- California could reap a bonanza of "$1 billion or more" in new taxes from the proposed stock offering of ride-hailing service Lyft, according to state's former CFO.
- "We need those billions for education and other areas," said John Chiang, the state's former treasurer and controller.
- The state stands to benefit by taxing capital gains from stock sales.
- According to Chiang, new tax collections after the initial public offering "may not happen all at once, and could be spread over time."
California could reap a bonanza of "$1 billion or more" in new taxes from the upcoming stock offering of ride-hailing service Lyft, according to state's former treasurer.
Experts say Lyft's initial public offering and an even bigger IPO expected in April from rival Uber will create many newly-minted millionaires in the Bay region. The state stands to benefit by taxing the capital gains from stock sales.
"We need those billions for education and other areas," said John Chiang, the state's former treasurer and controller. He said new tax collections "may not happen all at once, and could be spread over time."
According to its regulatory filing Monday, Lyft is gearing up for an IPO that values the company at near $20 billion. Lyft itself proposes to raise more than $2 billion in proceeds from the offering.
"If you're coming with a $19 billion valuation, you're talking about [a state income tax rate of] 13.3 percent for the millionaires," Chiang told CNBC. "Even though we're looking at all-in state budget in excess of $200 billion and a general fund budget of about $140 billion-plus, $1 billion or more is significant."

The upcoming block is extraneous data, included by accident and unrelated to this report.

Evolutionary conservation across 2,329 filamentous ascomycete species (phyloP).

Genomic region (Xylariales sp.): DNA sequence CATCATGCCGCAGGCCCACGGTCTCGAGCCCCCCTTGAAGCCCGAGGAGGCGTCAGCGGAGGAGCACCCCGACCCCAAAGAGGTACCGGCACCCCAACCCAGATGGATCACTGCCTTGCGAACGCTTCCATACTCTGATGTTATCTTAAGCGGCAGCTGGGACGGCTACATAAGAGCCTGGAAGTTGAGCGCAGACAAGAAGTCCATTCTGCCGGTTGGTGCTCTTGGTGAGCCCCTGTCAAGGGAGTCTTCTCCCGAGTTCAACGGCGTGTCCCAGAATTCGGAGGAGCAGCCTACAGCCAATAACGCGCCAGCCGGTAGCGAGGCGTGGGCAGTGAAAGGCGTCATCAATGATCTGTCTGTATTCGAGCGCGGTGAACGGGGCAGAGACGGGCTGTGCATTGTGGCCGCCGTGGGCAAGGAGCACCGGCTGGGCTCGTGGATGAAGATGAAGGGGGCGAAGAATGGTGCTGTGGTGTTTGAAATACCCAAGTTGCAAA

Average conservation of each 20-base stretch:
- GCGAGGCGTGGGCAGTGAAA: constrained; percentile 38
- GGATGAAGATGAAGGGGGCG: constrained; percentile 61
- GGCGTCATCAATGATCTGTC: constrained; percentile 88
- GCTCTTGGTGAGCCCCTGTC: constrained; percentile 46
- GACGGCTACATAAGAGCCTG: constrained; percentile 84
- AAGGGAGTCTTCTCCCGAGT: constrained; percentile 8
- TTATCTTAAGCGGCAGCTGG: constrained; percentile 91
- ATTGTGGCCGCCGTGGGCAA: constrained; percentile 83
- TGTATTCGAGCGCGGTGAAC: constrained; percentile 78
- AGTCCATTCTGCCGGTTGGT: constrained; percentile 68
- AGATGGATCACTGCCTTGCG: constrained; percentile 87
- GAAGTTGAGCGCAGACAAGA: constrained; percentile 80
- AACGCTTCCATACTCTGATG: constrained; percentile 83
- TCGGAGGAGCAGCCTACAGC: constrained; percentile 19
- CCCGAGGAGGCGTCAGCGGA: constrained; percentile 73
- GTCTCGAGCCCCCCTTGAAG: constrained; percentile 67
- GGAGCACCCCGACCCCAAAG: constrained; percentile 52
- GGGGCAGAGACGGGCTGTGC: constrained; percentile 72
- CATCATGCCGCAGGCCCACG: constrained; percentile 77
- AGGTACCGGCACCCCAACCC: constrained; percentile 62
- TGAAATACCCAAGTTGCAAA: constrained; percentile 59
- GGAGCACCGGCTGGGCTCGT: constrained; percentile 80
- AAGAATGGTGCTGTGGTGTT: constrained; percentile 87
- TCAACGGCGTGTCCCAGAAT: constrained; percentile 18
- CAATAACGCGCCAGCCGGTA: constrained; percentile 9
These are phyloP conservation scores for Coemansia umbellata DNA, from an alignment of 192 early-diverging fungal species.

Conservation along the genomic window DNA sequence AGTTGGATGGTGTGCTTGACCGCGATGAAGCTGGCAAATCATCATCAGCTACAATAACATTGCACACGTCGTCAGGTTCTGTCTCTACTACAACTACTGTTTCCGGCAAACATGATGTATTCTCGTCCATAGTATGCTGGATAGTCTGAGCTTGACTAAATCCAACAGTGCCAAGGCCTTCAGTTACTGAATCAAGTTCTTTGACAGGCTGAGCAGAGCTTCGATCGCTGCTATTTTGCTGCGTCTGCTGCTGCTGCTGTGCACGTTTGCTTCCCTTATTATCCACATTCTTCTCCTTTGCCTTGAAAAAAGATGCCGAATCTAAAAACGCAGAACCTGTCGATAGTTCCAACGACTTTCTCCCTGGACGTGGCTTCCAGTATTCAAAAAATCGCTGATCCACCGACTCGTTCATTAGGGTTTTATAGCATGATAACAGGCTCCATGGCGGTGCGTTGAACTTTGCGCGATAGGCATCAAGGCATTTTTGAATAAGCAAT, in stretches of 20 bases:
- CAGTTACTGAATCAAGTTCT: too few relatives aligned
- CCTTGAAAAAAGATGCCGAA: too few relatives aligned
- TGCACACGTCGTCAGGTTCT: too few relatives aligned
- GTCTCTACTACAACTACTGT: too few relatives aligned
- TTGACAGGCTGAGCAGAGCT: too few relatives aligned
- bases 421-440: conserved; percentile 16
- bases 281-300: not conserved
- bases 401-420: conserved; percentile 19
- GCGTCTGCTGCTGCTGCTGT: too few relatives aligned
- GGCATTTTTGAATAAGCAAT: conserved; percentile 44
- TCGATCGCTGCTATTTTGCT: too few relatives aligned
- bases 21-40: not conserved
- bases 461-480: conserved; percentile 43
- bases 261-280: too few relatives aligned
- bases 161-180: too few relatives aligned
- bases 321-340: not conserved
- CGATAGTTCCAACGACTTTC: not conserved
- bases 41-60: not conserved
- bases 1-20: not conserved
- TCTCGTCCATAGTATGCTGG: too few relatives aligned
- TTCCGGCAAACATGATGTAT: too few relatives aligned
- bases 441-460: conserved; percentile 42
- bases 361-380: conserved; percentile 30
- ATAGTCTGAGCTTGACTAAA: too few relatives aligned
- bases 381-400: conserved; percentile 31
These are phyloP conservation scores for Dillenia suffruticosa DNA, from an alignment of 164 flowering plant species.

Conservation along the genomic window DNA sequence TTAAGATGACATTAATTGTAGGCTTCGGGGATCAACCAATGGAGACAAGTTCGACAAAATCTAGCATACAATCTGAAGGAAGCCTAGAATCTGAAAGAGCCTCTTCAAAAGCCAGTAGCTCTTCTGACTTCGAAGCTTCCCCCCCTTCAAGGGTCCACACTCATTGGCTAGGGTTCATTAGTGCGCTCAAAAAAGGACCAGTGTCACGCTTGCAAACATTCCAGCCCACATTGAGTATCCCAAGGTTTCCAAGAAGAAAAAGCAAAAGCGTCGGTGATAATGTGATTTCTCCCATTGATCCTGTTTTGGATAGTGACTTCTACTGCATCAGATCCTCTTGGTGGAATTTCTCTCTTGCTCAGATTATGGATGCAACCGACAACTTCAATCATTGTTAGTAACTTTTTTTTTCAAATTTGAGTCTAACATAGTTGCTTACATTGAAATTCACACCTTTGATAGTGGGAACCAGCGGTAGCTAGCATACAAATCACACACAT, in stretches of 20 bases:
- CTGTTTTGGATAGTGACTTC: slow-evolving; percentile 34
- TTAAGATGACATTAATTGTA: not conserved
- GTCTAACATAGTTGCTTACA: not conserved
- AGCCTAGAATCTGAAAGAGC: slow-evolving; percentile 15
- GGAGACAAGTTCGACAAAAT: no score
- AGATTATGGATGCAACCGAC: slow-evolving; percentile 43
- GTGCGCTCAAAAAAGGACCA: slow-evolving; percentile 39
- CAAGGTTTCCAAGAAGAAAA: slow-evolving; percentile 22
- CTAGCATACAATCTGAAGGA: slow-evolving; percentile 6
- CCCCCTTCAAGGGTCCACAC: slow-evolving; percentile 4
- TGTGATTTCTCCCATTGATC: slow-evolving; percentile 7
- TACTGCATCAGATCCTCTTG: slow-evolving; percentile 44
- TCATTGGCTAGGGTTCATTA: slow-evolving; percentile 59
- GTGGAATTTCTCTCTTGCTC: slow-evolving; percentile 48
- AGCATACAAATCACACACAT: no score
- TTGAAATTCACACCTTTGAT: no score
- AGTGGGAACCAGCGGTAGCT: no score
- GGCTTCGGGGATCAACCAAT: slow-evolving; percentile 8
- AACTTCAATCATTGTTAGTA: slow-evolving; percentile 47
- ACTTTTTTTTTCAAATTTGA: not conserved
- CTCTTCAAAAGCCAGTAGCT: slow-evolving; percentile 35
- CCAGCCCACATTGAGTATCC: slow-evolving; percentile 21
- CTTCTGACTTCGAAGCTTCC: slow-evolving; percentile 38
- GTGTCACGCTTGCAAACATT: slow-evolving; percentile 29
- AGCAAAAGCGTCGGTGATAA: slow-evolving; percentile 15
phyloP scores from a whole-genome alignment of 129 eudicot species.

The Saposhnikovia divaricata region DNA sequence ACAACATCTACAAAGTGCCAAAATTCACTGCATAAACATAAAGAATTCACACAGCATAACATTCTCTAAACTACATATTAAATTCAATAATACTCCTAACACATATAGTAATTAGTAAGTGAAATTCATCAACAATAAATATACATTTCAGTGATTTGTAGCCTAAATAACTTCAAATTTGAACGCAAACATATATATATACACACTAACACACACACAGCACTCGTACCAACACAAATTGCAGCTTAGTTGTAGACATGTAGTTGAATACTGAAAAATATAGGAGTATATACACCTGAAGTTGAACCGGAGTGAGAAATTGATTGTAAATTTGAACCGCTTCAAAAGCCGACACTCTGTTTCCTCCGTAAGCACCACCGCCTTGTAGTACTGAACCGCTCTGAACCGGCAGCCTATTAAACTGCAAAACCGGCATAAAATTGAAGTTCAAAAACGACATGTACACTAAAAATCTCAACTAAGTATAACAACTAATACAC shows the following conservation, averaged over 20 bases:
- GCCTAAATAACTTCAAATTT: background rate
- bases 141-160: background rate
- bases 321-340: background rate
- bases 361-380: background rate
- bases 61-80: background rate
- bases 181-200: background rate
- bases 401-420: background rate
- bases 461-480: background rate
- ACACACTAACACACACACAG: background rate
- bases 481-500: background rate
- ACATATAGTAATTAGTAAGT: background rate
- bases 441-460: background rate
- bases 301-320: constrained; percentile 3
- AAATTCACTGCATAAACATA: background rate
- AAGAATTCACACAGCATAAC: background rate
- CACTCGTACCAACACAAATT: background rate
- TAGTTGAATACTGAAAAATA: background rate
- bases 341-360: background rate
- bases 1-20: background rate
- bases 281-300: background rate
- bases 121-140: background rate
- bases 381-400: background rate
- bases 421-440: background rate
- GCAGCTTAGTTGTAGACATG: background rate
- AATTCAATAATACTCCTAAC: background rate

Lyft's two founders stand to get a big payday from the IPO and keep control of just under half of the company's Class B voting stock. CEO Logan Green's stake could be worth more than $540 million and the company's president John Zimmer's, valued just under $400 million.
For Californians, the state taxes capital gains like any other income. As of 2017, about 70 percent of the the state's general fund revenues come from personal income tax collections.
"IPOs are good for California's bottom line," said Chris Thornberg, a founding partner with Beacon Economics. The economist said a larger share of the state's general fund today comes from personal income taxes than it did back in 2000 so it makes the state's revenue volatility a concern.
The top 1 percent of the state's personal income tax earners — roughly 164,000 tax returns — generate about half of the personal income taxes in California. A good chunk of the income from the wealthy comes from capital gains and stock options from companies in tech and other industries.
Meantime, Uber is reportedly planning to kick off its offering next month in a deal valuing the San Francisco-based company at a whopping $120 billion.
"When you're talking about Uber and its massive valuation, that's billions," said Chiang, a Democrat who ran unsuccessfully for governor in 2018.
Other Bay-area tech firms also could join the IPO parade, including Airbnb and Slack.
"A couple of years ago there were reports of over 100 unicorn companies in the San Francisco Bay Area, and how if they ever went public could create extraordinary wealth," said Chiang.
Chiang said new wealth in the Bay region from tech IPOs could increase housing market values in San Francisco and Silicon Valley. Yet he adds it also could worsen the region's affordability crisis.
"This is an incredible opportunity, and we need to use this as an example of California's prowess," he said. "But we also should have sensitivity to doing smart things to continue to be the engine for the 21st century economy."